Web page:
Is there something in the adolescent brain that leaves teens particularly vulnerable to the pitfalls of social media?  

We know the adolescent brain shifts around 10 to 12 years old when teens start looking for social rewards or social interaction as a way to feel better. And there's a biological mechanism behind that; there are certain neurotransmitters that fire and impact the reward center in the brain when teens are on social media.

In-person comments—the kind you get when you go to school and someone compliments your new shoes or a hairdo—aren’t nearly as powerful as going online and getting a thousand likes from individuals you know, or even from individuals you don't know! So, being online really reinforces the use of social media.

What are some steps parents can take to help their teen successfully navigate social media and mitigate its effects?

It's important to realize that there isn't a one-size-fits-all solution for everyone. Everyone is different and social media impacts different people in different ways. That said, there are quite a few researchers in my field who would argue that children shouldn't start using social media until they're 16 years old.

That may not be doable for some families. So it's really important that parents make themselves aware of what platforms their teen is using. They need to provide a lot of supervision, as well as understand a platform’s privacy settings. And they need to be sensitive to how their teen’s particular issues could be impacted by social media.

And finally, make sure to speak with your teens about social media. Talk about what is not okay, as per your values, and talk openly and without judgment about the research around the effects of social media, as well as your own use.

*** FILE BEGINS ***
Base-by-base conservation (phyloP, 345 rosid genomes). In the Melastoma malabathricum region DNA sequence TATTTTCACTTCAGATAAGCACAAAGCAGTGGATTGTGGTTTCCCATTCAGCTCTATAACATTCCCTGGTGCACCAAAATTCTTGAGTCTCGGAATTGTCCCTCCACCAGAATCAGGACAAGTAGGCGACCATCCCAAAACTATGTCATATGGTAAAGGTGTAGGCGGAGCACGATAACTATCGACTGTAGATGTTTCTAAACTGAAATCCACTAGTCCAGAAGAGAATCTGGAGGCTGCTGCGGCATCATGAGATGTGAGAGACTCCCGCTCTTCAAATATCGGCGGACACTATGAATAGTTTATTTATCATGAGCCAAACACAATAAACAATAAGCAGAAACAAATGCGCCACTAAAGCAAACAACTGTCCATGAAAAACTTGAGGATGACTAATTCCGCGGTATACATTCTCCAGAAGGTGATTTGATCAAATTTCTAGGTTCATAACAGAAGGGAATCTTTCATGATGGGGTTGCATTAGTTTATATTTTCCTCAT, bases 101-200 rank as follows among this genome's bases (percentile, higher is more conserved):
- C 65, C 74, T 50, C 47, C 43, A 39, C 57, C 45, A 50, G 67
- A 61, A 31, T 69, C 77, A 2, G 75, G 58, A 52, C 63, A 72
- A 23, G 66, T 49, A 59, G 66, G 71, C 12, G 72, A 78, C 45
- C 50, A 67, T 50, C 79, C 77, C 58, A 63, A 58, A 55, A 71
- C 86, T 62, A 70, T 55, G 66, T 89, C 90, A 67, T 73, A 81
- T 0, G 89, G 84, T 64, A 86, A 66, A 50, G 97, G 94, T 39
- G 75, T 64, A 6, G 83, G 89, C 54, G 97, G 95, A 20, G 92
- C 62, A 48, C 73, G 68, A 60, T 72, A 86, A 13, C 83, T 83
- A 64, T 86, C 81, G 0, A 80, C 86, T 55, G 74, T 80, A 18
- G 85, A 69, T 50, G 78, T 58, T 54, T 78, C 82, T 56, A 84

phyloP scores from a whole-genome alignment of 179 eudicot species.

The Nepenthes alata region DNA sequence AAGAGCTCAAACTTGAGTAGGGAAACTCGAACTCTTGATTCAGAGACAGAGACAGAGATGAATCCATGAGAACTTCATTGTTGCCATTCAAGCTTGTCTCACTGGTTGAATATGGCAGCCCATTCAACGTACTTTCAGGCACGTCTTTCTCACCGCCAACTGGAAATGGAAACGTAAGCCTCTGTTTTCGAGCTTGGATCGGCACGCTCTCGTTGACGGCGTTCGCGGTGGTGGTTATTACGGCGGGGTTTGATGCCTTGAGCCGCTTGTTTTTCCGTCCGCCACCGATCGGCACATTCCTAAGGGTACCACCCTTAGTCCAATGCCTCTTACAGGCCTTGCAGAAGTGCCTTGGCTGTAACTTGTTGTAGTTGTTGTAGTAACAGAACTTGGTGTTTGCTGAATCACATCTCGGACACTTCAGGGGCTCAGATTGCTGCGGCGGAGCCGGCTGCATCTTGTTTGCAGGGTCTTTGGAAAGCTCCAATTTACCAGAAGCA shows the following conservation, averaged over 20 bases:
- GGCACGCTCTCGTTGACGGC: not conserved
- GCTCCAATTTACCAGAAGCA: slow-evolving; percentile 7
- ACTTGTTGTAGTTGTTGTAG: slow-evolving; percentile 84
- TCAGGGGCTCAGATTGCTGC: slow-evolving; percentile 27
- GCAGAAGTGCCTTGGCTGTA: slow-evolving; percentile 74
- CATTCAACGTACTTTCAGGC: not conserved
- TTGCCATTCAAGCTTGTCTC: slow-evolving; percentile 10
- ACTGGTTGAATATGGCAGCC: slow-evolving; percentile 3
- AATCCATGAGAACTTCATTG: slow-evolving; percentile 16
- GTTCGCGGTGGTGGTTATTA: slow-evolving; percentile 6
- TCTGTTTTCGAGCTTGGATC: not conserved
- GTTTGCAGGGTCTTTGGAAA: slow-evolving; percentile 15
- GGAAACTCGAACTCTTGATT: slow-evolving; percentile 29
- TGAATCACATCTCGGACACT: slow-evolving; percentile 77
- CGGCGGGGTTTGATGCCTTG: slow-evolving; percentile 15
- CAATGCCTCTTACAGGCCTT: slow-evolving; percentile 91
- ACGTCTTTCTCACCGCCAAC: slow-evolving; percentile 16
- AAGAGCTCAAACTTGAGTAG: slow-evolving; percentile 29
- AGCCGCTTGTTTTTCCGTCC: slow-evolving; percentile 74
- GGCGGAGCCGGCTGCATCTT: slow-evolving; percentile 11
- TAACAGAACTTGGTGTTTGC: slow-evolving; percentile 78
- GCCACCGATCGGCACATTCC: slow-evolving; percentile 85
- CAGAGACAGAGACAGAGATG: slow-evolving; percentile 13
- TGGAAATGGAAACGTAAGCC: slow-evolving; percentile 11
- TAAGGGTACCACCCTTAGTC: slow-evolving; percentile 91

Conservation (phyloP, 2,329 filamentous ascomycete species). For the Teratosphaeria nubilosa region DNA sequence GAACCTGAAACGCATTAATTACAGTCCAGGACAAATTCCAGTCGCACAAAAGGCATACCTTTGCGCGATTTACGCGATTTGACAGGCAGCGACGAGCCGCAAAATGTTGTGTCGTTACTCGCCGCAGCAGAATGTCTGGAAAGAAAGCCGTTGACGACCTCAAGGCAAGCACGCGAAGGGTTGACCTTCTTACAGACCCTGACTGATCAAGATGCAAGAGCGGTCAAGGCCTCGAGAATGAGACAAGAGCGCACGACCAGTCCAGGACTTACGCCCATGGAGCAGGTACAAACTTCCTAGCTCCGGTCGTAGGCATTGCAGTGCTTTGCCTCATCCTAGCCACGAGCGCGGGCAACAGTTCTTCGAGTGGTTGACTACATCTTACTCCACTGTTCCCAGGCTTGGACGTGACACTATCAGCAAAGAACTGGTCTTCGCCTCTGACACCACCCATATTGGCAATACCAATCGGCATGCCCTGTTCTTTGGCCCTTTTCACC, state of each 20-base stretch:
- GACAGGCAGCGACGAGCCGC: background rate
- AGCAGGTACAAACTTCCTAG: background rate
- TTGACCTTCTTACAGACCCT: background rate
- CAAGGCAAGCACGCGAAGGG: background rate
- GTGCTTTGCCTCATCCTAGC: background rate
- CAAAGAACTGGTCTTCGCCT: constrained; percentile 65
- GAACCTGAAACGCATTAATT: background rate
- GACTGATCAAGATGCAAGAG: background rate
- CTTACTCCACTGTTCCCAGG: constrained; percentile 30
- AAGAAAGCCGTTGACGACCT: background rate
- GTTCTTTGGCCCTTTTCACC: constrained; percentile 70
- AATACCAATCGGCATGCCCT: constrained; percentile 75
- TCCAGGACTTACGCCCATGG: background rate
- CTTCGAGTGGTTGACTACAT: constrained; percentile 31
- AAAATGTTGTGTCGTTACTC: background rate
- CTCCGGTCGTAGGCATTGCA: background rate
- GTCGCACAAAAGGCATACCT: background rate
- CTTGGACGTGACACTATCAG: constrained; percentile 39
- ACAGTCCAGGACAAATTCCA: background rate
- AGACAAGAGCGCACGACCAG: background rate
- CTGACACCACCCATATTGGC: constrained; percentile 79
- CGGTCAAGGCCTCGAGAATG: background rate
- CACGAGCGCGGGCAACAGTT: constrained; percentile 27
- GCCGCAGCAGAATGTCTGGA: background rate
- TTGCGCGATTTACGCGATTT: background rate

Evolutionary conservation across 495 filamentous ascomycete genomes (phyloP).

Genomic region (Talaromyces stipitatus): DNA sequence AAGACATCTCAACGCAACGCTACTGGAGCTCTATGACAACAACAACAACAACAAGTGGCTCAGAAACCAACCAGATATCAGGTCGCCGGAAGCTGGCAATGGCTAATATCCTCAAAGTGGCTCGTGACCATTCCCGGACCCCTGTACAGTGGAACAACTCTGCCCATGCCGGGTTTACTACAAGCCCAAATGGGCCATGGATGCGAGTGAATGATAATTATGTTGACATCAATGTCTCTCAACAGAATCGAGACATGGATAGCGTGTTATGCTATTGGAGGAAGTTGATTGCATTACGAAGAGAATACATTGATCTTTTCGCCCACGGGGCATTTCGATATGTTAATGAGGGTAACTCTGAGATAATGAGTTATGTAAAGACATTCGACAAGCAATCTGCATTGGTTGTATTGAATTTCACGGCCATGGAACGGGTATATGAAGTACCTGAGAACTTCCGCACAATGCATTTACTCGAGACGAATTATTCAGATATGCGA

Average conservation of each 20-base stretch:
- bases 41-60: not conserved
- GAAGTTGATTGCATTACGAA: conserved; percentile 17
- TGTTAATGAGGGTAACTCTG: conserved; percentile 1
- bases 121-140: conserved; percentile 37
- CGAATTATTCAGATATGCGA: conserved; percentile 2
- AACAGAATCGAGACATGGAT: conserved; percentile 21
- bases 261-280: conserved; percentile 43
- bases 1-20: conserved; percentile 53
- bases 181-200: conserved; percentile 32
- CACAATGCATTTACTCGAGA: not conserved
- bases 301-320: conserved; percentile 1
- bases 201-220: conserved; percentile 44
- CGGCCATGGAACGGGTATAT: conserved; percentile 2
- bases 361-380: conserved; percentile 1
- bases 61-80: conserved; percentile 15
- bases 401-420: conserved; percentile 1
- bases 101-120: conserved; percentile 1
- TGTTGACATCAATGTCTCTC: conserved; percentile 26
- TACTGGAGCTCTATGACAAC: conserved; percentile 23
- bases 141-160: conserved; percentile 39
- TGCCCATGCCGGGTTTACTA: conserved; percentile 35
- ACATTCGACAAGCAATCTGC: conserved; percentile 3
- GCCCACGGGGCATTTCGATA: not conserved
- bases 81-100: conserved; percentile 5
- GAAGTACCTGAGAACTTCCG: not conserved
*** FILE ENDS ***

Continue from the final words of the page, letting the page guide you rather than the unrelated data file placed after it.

Is some exposure to and participation in social media OK? Are there any positive aspects to social media? 

Certainly, some exposure to social media is OK, and it's inevitable anyway. If you think about it, connecting with family members and friends that live far away, or meeting individuals with shared activities and passions, can be a really nice way for teens to use social media in a safe and healthy way.

What about younger kids? Do you have any recommendations for young children and their parents for using social media? 

For the most part, younger kids really shouldn't be using social media. And I recognize that sometimes parents feel the pressure to allow it. If you do have a younger kid who you feel comfortable using social media, it's imperative that you monitor the platform they're using and make sure it is age-appropriate. You want to understand the privacy settings and you want to talk to them openly about the risks that social media poses.

Can you recommend any resources for parents who want to learn more?

Parents might begin with Family Online Safety Institute and ConnectSafely. There is also Common Sense Media, which reviews all kinds of media (books, games, podcasts) with an eye to identifying age-appropriate content for younger consumers.

In addition, there are resources for families in a moment of crisis. There's a new 988 suicide hotline that's been available since July 2022. The Trevor Project is great for families who have teens or younger children in the LGBTQ population. And Call BlackLine was developed for families of color.